Updated with confirmation
Meg Whitman, the former eBay chief executive who lost her bid to become governor of California last fall, will be joining top-tier venture firm Kleiner Perkins Caufield & Byers as a part-time adviser, according to a report in Fortune.
The article cites “sources closer to [Whitman] and the venerable Silicon Valley firm.” Whitman wouldn’t comment on the story for fortune, and I’ve also emailed a Kleiner spokesperson for confirmation. (I’ll update if I hear back.)
On one level, the idea has a certain logic to it. Kleiner recently lured another non-VC to the firm, Morgan Stanley analyst Mary Meeker, and partner Bing Gordon said Kleiner is building up its staff for a coming tech boom. Whitman, whose campaign was built around her record at eBay, has been gradually returning to the tech world, having joined the boards of Zipcar and HP.
On the other hand, I’m mostly just scratching my head over the rumor. Fortune says Whitman’s job will include coaching startups, and despite her experience and celebrity, Whitman seems like a strange choice for that job. As far as I can tell, the closest thing she has to startup experience is her time at eBay, but even then she joined three years after the company was founded, when it already had 30 employees. That’s tiny compared to what the company’s size now, but it wasn’t exactly a super-early startup. She has also worked at large companies like Procter & Gamble and Hasbro. Now, Kleiner may want Whitman to guide companies as they mature and to introduce them to larger partners/acquirers, but it still feels a little off that her most relevant Web startup experience came more than a decade ago.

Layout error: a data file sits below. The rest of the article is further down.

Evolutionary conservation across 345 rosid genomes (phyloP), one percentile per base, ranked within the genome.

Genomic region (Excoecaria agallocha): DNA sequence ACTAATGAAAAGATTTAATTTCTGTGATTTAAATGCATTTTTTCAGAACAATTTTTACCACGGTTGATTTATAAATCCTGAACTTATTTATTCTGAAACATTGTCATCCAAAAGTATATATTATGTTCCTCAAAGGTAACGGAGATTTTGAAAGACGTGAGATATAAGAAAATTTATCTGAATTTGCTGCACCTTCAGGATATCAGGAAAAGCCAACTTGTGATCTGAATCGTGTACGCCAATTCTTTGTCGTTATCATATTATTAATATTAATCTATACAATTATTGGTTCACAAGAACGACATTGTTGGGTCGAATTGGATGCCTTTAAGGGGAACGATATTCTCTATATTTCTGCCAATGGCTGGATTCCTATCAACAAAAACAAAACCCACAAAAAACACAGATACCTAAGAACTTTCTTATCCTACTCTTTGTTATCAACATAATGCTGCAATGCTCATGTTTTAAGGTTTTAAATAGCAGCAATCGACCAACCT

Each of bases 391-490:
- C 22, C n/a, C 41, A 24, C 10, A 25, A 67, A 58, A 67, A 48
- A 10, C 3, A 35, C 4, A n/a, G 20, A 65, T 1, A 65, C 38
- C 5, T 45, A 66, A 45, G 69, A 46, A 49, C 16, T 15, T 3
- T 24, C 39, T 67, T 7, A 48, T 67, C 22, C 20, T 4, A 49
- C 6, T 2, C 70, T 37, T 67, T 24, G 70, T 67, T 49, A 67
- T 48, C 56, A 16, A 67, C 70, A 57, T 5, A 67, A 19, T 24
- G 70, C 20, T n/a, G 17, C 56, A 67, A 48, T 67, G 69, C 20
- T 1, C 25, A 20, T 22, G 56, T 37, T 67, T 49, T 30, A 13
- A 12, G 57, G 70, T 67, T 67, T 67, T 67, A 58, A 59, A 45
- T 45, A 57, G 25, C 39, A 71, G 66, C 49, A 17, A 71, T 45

Whitman is an odd match for Kleiner in another way. Doerr is a prominent donor to the Democratic Party and has ties to President Barack Obama, having been appointed to Obama’s economic advisory commission and also hosting Obama’s recent dinner with tech industry leaders. Whitman, meanwhile, ran as a Republican and had the support of Obama’s 2008 opponent John McCain. Not that politics should affect Kleiner’s hiring decisions, but it just adds to my sense that it’s an odd move.
Update: A Kleiner spokesperson just sent me a message confirming the news. The press release includes the following statement from Kleiner partner Ted Schlein:
Meg helped build eBay into one of the leading players in online commerce. Her experience and strategic advice will be invaluable to entrepreneurs who are rapidly changing the way business is done.
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